Boxing fans hoping to see veteran legends Mike Tyson and Evander Holyfield run it back more than two decades after the pair last fought appear to have had their wishes dashed after Tyson reportedly rejected a deal for the bout.
Speculation had been mounting that Tyson, 54, and fellow former world heavyweight champion Holyfield, 58, could return to the ring this summer to finish what they started with a pair of fights in the 1990s.
Representatives for the pair are said to have been in talks since Tyson made his comeback for an exhibition contest with Roy Jones Jr last November, which was deemed a commercial success by organizers.
Holyfield, who last stepped into the ring competitively in 2011, had also teased fans with footage of himself in training in the hopes that he would step between the ropes with ‘Iron Mike’ once more.
But those chances now appear to have been ruined, according to an announcement by Holyfield’s team on Monday.
“We thought this was a done deal but it quickly fell apart when Tyson’s people declined all offers,” said Holyfield’s manager, Kris Lawrence.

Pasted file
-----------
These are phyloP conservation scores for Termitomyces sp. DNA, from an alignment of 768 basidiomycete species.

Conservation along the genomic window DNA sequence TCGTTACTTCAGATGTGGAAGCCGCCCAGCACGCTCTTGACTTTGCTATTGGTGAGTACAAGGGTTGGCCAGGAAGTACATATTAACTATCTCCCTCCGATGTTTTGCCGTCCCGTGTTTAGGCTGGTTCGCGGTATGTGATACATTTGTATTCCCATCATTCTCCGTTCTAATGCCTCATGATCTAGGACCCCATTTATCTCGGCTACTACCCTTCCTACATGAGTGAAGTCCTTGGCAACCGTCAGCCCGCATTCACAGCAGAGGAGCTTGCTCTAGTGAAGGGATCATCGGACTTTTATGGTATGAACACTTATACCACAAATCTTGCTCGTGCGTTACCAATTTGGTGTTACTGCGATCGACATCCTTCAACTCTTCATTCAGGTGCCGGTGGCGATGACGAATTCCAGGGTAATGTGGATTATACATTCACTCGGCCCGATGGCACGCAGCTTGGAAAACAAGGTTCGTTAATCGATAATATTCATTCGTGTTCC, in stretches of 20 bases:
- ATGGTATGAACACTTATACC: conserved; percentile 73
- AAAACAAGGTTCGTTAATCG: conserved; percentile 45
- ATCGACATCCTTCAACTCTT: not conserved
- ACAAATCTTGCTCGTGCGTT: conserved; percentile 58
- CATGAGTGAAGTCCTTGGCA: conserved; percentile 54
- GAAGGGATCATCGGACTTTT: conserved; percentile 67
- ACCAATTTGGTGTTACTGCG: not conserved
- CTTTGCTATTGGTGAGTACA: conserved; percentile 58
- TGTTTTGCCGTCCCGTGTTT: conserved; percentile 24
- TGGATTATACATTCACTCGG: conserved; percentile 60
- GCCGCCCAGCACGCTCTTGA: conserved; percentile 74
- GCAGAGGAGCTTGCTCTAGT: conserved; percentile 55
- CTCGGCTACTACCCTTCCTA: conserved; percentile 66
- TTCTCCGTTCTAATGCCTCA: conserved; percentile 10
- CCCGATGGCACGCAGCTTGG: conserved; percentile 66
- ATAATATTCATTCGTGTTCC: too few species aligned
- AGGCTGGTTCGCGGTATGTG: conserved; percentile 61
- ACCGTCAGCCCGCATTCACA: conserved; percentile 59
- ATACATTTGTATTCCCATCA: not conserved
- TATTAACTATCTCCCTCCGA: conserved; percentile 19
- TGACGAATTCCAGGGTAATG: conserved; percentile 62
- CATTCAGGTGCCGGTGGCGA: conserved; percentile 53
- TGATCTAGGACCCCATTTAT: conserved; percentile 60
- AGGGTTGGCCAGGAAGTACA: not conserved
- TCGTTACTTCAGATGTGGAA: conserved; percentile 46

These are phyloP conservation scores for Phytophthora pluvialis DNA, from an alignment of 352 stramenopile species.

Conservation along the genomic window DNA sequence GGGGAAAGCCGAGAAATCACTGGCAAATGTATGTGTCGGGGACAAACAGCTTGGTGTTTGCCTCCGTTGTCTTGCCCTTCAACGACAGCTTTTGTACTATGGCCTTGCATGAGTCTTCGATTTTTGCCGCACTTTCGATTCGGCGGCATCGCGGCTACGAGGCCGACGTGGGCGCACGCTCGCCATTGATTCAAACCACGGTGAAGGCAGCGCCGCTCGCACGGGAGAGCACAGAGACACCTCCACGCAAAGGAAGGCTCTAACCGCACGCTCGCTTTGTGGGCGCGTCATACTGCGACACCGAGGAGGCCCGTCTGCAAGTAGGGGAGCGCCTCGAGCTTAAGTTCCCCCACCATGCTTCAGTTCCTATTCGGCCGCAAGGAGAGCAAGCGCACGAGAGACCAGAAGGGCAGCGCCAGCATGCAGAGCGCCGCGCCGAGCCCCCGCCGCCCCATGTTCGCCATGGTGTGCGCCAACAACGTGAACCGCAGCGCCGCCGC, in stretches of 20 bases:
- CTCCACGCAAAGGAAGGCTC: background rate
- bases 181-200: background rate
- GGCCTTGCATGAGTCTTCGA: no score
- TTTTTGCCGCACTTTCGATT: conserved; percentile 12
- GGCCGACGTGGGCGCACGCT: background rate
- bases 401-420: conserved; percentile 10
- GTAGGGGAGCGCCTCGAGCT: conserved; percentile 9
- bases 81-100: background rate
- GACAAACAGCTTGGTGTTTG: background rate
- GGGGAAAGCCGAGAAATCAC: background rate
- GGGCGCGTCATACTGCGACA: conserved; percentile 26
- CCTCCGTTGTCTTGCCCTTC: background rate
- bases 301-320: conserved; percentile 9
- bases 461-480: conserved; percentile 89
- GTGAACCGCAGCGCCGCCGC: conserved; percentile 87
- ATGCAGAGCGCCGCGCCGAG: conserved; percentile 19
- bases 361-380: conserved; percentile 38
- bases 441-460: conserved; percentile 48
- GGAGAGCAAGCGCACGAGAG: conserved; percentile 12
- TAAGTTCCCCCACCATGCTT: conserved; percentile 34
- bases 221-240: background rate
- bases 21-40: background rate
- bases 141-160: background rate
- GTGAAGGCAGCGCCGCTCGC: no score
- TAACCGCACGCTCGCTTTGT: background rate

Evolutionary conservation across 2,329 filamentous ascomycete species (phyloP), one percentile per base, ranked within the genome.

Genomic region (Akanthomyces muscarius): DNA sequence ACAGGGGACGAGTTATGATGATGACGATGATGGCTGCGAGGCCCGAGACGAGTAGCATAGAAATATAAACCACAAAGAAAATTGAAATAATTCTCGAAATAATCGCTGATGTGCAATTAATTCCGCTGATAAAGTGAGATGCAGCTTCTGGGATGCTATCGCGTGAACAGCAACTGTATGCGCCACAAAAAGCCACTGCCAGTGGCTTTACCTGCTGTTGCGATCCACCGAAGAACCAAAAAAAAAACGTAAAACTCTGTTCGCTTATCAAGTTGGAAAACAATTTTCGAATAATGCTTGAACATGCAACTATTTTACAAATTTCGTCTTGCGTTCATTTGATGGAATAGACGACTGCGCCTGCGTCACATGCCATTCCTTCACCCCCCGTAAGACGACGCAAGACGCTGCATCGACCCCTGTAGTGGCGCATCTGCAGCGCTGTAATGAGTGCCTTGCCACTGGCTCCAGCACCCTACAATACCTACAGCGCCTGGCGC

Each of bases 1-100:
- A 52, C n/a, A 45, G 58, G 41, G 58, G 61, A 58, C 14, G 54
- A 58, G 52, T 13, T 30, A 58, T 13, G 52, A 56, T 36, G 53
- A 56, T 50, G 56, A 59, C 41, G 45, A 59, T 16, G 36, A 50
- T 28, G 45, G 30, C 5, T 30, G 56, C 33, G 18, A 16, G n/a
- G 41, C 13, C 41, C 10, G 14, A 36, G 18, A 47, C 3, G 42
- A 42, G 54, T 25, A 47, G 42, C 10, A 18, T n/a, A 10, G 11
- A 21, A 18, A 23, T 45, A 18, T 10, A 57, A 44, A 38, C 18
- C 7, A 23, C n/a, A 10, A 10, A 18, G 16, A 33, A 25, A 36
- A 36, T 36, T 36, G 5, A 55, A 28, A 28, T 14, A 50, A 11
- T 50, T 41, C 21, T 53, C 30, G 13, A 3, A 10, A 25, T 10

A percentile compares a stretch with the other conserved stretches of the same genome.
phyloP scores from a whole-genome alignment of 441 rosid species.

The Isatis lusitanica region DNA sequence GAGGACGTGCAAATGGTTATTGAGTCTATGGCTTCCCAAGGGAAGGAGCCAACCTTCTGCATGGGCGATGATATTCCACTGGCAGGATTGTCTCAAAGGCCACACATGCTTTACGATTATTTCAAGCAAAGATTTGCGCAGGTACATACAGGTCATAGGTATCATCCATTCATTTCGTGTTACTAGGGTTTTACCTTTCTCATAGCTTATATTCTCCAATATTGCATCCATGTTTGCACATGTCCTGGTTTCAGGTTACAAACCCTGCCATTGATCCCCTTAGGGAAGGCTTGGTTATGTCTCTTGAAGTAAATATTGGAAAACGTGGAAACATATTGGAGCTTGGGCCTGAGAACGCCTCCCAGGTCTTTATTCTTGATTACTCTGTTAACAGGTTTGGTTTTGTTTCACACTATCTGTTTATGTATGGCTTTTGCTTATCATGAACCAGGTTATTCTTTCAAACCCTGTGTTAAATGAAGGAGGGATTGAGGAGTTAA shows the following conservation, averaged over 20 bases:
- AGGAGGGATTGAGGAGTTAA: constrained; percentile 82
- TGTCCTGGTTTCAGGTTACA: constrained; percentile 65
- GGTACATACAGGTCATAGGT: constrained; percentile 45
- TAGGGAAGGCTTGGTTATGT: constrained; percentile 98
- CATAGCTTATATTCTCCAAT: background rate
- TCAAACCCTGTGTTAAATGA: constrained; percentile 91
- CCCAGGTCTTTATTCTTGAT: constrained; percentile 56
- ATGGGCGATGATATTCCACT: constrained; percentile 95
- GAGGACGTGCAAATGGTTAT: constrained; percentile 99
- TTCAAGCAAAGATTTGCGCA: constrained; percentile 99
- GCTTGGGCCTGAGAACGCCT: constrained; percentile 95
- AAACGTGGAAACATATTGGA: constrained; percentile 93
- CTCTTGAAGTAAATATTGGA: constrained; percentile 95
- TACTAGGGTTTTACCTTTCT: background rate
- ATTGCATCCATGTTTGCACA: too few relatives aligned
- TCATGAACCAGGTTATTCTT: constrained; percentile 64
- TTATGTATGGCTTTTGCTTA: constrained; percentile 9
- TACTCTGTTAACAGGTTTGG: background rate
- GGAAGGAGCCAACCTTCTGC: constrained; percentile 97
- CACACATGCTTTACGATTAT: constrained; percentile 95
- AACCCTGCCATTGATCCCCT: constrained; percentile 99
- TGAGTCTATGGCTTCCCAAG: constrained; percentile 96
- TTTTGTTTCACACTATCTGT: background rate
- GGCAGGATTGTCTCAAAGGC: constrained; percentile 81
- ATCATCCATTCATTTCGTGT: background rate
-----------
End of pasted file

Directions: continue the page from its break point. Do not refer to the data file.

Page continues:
“We were negotiating in good faith all along and it appears we just ended up wasting our time.”
According to Holyfield’s representatives, Tyson and his team had rejected a $25 million guarantee to step into the ring on May 29 at Hard Rock Stadium in Miami Gardens, Florida.
Tyson appeared to indicate his frustrations over the weekend when he posted an angry message that he would never again work with Triller – the platform which put on his comeback contest with Jones Jr.
“I am a partner in Legends Only League and my next event is with my league,” Tyson wrote.
“I will never do another event or any business with Triller so anyone misrepresenting that they own the rights to my name or my next event isn’t true. I am not with or ever will be with Triller’s Fight Club.”
Tyson still appears intent on capitalizing on the lucrative market for exhibition bouts and the clout that his name still commands among fans.
Reports varied on how much Tyson made from dusting off his gloves against Jones Jr, but some estimates put the figure at $10 million.
Interest in bout with Holyfield – with whom Tyson shared one of the most infamous episodes ever seen in a boxing ring when he bit off a chunk of his rival’s ear during their second fight in 1997 – would likely have been even higher, not least with fans returning to arenas across the US.
However, it now appears that Tyson will have to cast his net elsewhere for his next opponent on the comeback trail.